Previously, in our Course Development Tips – How to Build a Good Design Plan post, we wrote about the importance of having a good design plan in place before jumping into development to ensure the success of a corporate training program. For an eLearning course, instructional design services should also include creating a visual storyboard as part of that plan. A great storyboard will save time, money and avoid clients being surprised or disappointed by the end results. A visual storyboard is, in essence, a bridge between what is envisioned and what will be.
Imagine that you've just bought a house and your friends come for their first visit. You've been telling them all about your new home; the size, the rooms, the colors you've painted the walls. So when they finally arrive, you hear the words 'Oh - that's not at all what I imagined!' They pictured pale blue walls, not the deep blue they actually are. You did say you had painted the walls blue; you just never thought to say what shade of blue. Considering your main communication up to this point had been through telephone conversations and emails - it really shouldn't come as a surprise that it wasn't what they envisioned.
That brings us back to the eLearning world. As an instructional designer, if you don't specify what 'shade of blue' you are intending to use, your client might be surprised when it comes to the final deliverable. A great storyboard can cover your 'shades of blue' but also communicate much, much more.
Storyboards provide instructional designers with a means to correspond with the clients, subject matter experts and developers. It should be viewed as an opportunity to collect, organize and review content, provide visuals, give instructions, explain animations, and write narration.
There are several different formats for storyboarding that vary in complexity from basic tables to complex software. Whether the format is one that you chose or was chosen for you, it is not as important as the components it contains. In other words, regardless of the format every storyboard should capture these important elements to work effectively:
- Style, visuals and navigation
- Graphic Design Requirements
- Developer Instructions
It might seem obvious, but the content component of a storyboard provides the subject matter expert with the opportunity to see exactly what the message is going to be and how it is going to be presented. It is their opportunity to review and approve before development begins.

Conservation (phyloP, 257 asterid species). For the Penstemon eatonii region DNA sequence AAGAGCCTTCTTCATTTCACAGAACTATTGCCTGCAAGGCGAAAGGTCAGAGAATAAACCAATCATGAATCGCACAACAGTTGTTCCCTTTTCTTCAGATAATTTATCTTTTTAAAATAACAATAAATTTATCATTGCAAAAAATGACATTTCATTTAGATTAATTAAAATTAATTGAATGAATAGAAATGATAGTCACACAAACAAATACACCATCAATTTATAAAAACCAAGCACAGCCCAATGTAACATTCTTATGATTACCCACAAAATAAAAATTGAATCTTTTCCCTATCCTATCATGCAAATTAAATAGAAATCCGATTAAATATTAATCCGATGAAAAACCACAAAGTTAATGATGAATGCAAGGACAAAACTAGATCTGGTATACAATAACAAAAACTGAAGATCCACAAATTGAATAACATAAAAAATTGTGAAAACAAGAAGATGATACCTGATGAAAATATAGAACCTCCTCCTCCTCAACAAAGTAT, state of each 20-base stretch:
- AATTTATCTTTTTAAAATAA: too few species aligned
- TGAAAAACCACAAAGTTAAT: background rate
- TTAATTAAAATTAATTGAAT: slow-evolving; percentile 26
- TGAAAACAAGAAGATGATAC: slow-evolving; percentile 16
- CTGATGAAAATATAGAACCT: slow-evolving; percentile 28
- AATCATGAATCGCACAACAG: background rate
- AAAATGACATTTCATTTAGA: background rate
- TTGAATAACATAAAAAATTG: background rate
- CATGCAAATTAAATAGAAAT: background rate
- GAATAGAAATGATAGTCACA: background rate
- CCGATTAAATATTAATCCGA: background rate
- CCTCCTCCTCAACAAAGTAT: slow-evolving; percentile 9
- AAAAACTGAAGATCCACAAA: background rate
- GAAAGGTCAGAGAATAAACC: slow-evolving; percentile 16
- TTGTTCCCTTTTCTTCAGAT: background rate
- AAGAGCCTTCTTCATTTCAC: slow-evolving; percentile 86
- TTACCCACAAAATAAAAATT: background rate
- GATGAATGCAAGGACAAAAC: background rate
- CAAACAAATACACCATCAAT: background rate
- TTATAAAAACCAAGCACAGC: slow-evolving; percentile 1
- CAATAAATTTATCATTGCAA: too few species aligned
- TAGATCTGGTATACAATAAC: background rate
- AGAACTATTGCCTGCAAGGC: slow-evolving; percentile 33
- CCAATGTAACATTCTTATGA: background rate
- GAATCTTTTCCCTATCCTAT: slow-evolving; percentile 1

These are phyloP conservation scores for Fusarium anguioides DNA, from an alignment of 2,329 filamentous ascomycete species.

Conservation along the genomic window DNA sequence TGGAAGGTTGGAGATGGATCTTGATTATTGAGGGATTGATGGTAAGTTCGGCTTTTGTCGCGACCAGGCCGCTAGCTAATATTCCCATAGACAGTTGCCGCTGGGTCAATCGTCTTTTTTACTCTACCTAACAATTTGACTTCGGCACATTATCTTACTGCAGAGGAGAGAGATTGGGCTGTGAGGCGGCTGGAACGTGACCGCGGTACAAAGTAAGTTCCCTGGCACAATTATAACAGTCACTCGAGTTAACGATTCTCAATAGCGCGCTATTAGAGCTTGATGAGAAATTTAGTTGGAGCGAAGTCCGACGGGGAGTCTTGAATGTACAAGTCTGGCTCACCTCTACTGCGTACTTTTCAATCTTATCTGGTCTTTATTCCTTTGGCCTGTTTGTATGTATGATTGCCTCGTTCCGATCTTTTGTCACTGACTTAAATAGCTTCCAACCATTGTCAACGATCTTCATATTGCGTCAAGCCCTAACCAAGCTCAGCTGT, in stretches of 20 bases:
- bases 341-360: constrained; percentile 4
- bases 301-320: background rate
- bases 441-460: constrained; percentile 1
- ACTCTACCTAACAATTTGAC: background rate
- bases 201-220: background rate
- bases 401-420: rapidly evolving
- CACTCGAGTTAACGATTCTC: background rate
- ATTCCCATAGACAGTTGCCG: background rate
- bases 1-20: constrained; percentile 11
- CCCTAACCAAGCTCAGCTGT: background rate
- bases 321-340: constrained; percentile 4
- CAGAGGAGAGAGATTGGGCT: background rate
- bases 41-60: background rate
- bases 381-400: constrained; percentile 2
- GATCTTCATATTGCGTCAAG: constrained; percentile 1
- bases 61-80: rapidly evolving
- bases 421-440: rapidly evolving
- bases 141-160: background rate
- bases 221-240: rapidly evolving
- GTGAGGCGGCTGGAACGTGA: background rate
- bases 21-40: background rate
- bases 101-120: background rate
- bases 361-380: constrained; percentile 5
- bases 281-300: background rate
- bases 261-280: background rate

Style, visuals and navigation
The old adage - 'a picture is worth a thousand words' holds true in storyboarding. Visuals should include the graphical elements being presented on a page including size and color of font; backgrounds and navigation, images, drawings, text placement and anything else that helps to tell the story.
This may not apply to all eLearning projects, but if your course includes voice-over talent or closed captions, including narration in your storyboard is important for both the subject matter experts and the developers. The subject matter experts should approve what the narration says while the developers, with the assistance of the instructional designers, will ensure the narration works with the on-screen elements.
Graphic Design Requirements
Whether graphics and images are provided to you by the client or custom graphics are being created, conveying what you require is crucial in the storyboard. It may be as basic as requesting a graphic treatment such as a drop-shadow or asking a graphic designer to remove a background and replace with something that works with the theme.
Though written for developers to tell them everything they need to know to program or build the course, these instructions can explain to approvers and subject matter experts how a page will work. Developer notes also explain navigation, buttons and other interactions that may be built into your course.
Storyboards are an important communication tool for all instructional designers. In addition to telling a story but they help your clients, subject matter experts and approvers visualize the end product. Storyboards communicate technical information to developers, visuals to graphic designers, and narration to voice over talents. Storyboards, in essence, relay both visually and through text, what all parties need to know to lift a vision from the page and bring it to life on the learner's screen.